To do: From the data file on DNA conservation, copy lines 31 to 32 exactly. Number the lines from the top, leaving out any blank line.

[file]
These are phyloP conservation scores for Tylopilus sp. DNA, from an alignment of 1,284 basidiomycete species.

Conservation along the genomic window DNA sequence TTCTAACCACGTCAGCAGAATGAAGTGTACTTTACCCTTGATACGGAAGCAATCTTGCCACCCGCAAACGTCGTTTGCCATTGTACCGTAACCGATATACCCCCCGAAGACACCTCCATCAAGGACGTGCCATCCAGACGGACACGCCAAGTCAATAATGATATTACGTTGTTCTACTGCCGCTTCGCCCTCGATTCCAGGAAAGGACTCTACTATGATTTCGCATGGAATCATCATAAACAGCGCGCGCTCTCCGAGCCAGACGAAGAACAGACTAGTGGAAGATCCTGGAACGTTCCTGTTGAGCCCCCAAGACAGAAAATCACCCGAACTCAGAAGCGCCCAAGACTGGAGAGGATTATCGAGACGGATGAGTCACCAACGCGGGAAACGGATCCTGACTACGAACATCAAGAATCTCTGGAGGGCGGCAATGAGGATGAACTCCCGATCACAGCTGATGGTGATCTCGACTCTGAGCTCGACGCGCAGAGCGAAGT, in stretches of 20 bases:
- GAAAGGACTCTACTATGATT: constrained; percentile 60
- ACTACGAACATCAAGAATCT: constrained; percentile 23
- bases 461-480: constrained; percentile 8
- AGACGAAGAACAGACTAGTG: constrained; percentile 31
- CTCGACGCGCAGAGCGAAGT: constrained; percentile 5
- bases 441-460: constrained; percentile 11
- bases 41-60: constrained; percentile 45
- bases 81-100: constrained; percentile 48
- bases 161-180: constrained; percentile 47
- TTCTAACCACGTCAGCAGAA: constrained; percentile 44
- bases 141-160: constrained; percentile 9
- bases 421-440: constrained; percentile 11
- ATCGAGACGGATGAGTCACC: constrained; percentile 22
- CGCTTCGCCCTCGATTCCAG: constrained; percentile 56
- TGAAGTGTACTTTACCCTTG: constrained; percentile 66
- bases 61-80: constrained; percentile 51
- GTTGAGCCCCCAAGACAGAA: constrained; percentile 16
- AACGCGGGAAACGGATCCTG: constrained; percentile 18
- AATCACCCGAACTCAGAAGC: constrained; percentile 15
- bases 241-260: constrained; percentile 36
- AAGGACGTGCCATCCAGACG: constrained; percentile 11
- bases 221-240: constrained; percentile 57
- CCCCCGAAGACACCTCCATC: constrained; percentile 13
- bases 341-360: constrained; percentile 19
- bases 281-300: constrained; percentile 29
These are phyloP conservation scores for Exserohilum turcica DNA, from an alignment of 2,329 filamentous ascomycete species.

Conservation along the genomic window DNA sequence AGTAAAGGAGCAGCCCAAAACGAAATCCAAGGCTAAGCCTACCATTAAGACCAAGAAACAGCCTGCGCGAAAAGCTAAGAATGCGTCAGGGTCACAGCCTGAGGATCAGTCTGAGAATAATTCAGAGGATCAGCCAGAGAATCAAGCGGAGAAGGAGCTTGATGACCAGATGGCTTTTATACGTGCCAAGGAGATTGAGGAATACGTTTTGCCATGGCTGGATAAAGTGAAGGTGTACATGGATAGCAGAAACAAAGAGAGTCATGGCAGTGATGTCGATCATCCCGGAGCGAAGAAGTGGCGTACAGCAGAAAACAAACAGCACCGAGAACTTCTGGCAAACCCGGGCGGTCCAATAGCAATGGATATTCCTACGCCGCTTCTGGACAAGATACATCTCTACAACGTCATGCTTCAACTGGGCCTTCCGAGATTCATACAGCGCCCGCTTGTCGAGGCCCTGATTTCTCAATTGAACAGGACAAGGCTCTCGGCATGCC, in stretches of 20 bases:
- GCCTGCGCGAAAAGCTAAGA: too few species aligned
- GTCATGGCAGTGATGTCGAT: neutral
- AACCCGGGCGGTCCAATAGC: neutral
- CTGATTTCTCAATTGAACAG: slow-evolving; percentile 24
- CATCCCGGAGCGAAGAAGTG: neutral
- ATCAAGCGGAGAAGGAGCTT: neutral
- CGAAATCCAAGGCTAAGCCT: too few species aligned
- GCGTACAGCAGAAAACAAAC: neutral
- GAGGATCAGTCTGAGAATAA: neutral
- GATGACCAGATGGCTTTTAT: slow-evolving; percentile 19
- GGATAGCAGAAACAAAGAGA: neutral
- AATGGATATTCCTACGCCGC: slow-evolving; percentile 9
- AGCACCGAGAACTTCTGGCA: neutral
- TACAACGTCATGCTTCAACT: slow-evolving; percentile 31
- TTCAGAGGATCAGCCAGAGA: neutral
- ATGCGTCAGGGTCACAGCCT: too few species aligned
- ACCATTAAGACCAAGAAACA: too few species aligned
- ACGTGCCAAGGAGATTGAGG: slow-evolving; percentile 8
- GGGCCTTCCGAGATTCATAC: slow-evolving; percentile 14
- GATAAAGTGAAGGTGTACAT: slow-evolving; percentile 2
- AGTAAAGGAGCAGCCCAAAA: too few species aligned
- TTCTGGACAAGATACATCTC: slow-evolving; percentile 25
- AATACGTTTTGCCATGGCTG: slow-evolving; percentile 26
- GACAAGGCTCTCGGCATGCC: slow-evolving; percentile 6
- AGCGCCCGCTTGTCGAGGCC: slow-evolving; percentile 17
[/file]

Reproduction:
- GTCATGGCAGTGATGTCGAT: neutral
- AACCCGGGCGGTCCAATAGC: neutral